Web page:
Macroautophagy (hereafter referred to as autophagy) is an evolutionarily conserved intracellular catabolic transport route that generally allows the lysosomal degradation of cytoplasmic components, including bulk cytosol, protein aggregates, damaged or superfluous organelles and invading microbes. Target structures are sequestered by double-membrane vesicles called autophagosomes, which are formed through the concerted action of the autophagy (ATG)-related proteins. Until recently it was assumed that ATG proteins were exclusively involved in autophagy. A growing number of studies, however, have attributed functions to some of them that are distinct from their classical role in autophagosome biogenesis. Autophagy-independent roles of the ATG proteins include the maintenance of cellular homeostasis and resistance to pathogens. For example, they assist and enhance the turnover of dead cells and microbes upon their phagocytic engulfment, and inhibit murine norovirus replication. Moreover, bone resorption by osteoclasts, innate immune regulation triggered by cytoplasmic DNA and the ER-associated degradation regulation all have in common the requirement of a subset of ATG proteins. Microorganisms such as coronaviruses, Chlamydia trachomatis or Brucella abortus have even evolved ways to manipulate autophagy-independent functions of ATG proteins in order to ensure the completion of their intracellular life cycle. Taken together these novel mechanisms add to the repertoire of functions and extend the number of cellular processes involving the ATG proteins.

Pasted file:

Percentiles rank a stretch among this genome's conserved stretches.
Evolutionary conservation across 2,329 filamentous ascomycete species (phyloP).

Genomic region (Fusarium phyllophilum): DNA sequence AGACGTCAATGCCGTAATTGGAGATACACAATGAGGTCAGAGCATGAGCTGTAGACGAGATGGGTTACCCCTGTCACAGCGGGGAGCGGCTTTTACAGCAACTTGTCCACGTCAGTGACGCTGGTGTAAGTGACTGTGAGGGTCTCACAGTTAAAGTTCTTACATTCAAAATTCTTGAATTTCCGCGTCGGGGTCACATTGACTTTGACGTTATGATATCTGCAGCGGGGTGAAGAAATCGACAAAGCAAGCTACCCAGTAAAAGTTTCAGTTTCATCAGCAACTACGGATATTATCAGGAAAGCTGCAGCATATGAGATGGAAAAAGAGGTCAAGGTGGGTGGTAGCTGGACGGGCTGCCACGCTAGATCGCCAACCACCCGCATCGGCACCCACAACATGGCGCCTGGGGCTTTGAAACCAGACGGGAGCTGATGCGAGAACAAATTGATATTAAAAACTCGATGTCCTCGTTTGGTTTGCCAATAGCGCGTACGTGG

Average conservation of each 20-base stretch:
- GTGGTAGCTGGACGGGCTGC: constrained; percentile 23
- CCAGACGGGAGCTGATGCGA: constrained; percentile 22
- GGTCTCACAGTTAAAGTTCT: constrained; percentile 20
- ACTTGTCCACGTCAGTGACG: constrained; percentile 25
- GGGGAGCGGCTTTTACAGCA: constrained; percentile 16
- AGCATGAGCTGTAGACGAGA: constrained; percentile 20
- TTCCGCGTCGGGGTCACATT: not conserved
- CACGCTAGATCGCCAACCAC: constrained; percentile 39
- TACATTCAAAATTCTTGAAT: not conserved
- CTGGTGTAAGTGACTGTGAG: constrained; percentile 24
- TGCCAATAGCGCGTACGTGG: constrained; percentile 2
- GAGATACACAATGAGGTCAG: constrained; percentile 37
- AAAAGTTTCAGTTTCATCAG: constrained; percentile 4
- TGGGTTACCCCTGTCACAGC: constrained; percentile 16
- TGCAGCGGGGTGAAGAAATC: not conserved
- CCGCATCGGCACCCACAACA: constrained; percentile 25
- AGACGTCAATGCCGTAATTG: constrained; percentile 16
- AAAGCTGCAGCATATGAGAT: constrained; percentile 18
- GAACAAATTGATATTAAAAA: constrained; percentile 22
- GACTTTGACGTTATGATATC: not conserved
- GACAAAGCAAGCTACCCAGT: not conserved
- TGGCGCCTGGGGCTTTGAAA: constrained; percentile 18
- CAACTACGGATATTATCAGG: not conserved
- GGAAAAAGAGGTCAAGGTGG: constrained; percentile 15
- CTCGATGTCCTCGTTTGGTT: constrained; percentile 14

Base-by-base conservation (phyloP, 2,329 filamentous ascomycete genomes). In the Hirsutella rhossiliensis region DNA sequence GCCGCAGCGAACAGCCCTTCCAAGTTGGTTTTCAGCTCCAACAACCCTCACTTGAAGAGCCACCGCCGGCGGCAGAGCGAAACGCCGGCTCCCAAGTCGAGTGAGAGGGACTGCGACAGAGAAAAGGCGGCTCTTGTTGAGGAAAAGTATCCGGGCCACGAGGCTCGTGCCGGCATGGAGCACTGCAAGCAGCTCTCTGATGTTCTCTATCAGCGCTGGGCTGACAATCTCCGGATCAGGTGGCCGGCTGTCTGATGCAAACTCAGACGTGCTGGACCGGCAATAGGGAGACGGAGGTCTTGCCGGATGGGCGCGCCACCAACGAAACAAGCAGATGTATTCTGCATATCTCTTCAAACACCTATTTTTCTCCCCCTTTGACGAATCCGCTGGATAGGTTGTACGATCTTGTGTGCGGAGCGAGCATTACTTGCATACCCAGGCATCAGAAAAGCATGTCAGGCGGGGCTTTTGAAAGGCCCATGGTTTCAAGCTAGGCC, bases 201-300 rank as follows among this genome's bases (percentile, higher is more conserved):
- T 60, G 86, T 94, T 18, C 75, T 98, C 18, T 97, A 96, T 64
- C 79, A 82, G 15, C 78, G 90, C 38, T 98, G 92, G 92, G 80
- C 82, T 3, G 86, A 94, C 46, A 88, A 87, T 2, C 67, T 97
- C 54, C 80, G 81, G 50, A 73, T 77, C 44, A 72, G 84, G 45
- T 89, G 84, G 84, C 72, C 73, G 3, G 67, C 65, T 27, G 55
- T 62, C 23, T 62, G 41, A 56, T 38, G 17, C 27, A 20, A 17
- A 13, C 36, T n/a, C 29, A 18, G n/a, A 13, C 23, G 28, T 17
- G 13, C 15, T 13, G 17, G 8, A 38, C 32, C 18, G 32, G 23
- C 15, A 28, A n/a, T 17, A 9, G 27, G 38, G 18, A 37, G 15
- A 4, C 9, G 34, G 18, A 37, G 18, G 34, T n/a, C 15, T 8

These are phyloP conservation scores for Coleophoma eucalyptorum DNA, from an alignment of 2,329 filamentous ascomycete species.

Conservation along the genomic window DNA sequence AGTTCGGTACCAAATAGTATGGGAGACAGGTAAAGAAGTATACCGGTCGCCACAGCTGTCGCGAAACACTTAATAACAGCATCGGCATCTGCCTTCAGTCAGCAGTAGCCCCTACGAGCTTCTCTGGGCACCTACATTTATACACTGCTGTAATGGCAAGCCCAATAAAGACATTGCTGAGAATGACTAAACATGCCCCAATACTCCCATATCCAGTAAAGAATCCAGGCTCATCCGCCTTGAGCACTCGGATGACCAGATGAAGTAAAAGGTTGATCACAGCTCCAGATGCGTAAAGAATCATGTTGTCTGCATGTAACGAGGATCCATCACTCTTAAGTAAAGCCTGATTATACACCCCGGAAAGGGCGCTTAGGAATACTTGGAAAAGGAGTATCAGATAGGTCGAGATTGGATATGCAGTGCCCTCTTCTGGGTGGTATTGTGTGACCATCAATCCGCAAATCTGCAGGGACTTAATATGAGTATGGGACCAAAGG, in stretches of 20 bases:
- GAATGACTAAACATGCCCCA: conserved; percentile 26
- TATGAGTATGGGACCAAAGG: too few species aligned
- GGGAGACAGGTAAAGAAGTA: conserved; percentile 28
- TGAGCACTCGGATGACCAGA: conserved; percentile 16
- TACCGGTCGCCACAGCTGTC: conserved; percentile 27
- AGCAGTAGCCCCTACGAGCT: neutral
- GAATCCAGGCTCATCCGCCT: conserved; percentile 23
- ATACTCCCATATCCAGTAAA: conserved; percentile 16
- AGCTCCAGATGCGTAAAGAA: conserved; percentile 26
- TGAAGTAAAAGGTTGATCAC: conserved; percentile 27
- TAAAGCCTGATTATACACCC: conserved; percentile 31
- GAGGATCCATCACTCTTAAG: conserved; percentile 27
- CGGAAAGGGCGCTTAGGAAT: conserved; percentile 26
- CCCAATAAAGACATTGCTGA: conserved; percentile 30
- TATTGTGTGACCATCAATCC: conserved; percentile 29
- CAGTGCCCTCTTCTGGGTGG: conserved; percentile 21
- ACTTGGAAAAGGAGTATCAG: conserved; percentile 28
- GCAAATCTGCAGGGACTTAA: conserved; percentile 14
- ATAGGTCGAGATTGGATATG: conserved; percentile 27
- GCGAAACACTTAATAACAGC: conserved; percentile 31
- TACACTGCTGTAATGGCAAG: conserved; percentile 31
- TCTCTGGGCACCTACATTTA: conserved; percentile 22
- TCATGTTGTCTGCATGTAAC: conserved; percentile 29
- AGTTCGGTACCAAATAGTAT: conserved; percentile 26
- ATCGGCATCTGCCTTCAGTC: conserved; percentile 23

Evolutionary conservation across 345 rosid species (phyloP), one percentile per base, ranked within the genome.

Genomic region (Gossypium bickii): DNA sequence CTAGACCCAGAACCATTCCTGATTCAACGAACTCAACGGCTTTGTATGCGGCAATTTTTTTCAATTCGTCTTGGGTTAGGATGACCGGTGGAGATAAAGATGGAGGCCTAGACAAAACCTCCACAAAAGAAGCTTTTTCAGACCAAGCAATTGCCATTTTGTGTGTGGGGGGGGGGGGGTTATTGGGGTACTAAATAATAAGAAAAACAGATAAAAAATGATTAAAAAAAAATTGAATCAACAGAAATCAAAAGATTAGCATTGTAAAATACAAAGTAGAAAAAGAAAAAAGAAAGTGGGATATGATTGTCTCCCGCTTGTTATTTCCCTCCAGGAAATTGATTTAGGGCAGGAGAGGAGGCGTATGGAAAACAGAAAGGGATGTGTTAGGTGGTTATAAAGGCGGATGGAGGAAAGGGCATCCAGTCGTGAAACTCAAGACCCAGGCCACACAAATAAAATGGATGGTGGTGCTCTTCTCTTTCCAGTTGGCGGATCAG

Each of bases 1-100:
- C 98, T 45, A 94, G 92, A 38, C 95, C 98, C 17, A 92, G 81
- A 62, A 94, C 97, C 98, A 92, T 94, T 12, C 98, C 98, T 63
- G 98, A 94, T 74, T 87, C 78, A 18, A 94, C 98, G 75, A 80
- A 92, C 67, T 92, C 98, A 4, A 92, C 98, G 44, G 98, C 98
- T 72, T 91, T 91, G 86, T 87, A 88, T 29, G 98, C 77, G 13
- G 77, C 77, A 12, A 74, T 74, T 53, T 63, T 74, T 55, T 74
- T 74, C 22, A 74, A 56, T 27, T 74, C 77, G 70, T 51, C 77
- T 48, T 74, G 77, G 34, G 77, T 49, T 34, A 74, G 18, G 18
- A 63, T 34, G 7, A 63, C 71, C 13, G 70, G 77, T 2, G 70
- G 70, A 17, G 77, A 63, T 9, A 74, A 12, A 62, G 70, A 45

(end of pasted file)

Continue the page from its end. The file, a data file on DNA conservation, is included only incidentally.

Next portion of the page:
Keywords: ATG proteins; apoptosis; autophagy; degradation; immunity; infection; pathogens; subversion; unconventional.
© 2013 John Wiley & Sons A/S. Published by John Wiley & Sons Ltd.